The results of a recent survey released by Youth Futures Foundation have revealed thousands of young people from ethnic minority groups are being impacted by ongoing mental health issues while the cost of living crisis is limiting their employment prospects.
- With the cost of living crisis taking hold, two in five (38%) say their mental health has suffered
- A quarter (23%) of young people from ethnic minority groups have struggled to pay for essential goods and services
- Two in five (41%) saying their mental health suffered due to the COVID-19 pandemic
- Almost one in five (17%) say their education grades have suffered
- More than one in ten (13%) have had to take a job with fewer progression opportunities because they need the money
Conducted by Savanta ComRes, the survey reveals that the cost of living crisis is already having significant effects on young people from ethnic minority backgrounds across England. With two in five (41%) saying their mental health suffered due to the COVID-19 pandemic, the cost of living crisis poses yet another threat.
Struggles with mental health, and the pressure of needing to make ends meet, could push young people further away from the labour market. Job market statistics show that overall long-term youth unemployment has risen for the second month in a row, and more than one in ten (13%) ethnic minority young people say they have already had to take a job with fewer progression opportunities because they needed the money.
The negative impacts of the cost of living are more pronounced among non-White groups, particularly those who are Asian, Black, or from multiple ethnic backgrounds. The impact on Black young people has been particularly wide ranging as they are also more likely to have struggled to pay for transport to and from their place of work or education (23%), had relationships with family suffer (17%) taken out loans or credit (16%), struggled to maintain their business or self-employment (15%).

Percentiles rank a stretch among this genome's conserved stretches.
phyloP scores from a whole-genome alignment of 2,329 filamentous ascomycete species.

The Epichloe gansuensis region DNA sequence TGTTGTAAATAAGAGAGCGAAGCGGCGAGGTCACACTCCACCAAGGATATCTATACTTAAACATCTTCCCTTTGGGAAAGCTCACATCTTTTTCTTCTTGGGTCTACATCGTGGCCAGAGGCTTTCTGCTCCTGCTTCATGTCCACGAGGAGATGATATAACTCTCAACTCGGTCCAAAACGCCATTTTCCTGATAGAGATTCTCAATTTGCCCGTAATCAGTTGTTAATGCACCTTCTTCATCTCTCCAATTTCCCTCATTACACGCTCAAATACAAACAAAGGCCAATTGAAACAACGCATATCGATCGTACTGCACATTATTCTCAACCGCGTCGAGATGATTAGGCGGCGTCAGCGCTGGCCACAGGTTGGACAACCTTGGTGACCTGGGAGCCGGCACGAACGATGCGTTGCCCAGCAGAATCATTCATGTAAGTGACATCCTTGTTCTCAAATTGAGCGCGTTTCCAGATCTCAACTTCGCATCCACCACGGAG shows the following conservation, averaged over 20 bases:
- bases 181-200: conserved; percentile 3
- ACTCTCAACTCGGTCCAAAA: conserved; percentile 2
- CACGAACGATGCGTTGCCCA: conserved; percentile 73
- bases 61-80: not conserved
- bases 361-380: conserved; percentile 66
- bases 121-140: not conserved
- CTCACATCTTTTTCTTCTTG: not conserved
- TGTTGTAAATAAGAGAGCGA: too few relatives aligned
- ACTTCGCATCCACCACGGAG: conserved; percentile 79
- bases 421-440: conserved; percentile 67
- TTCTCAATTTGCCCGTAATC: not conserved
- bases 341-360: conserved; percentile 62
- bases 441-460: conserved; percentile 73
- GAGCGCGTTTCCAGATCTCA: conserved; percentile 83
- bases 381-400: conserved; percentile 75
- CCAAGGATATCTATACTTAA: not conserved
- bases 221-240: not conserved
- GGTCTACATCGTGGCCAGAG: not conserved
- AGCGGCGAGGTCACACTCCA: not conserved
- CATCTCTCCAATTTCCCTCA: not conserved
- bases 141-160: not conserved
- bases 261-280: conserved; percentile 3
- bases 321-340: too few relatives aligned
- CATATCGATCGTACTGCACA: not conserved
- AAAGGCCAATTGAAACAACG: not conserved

Providing survey results of over 2,700 young people from ethnic minorities, alongside research and data, Youth Futures plans to use the data to understand the issues to help narrow the employment gap and tackle ethnic disparities in youth employment.
Seyi Obakin OBE, Chair of the Youth Futures Foundation board, comments:
“Young people are yet to recover from being hit harder by the pandemic and now they must deal with a cost of living crisis of a magnitude most of us have never experienced. Yet, they are also facing difficult employment prospects, particularly those from ethnic minority and marginalised backgrounds. As the country tackles the issues we are currently facing, we must ensure that young people, especially the most vulnerable, are not left behind. That’s why further funding from dormant assets, the main source of Youth Futures funding, should go to youth employment.
The government is consulting on the future use of dormant assets in England which could release more than £738m in additional funds. Further funding for Youth Futures would enable us to firstly, curate and promulgate what we have already learnt about what works and what doesn’t, and secondly, to keep building our evidence base. We would target funding at place-based initiatives, work with employers, focus on prevention and continue to scale up effective practice. This is crucial to systematically and sustainably support more marginalised young people into good jobs ”
Paul Hamnett, Group Head of Operations at Nottingham-based charity and Youth Futures grantholder, Switch Up, commented:
“We see on a daily basis that young people are struggling to cope with the pressures of coming out of a pandemic and into a cost of living crisis. The demand for support is increasing and we have waiting lists of young people who cannot access many different services. Young people can struggle to navigate this difficult time of their lives and things are only getting more complicated as they seek out the right path. We fear that more young people will end up within the criminal justice system, mental health will decline sharper and young people become even more disengaged.”
Zee, a young participant on Switch Up’s employability programme, said:
“I am struggling to find the balance between having a social life and working. I am working so much so that I can pay for various things I need to survive. This means I can’t socialise and see my friends as much as I’d like. I’d like to make the most of things whilst I am young but now I have so many more working commitments to be able to get through.”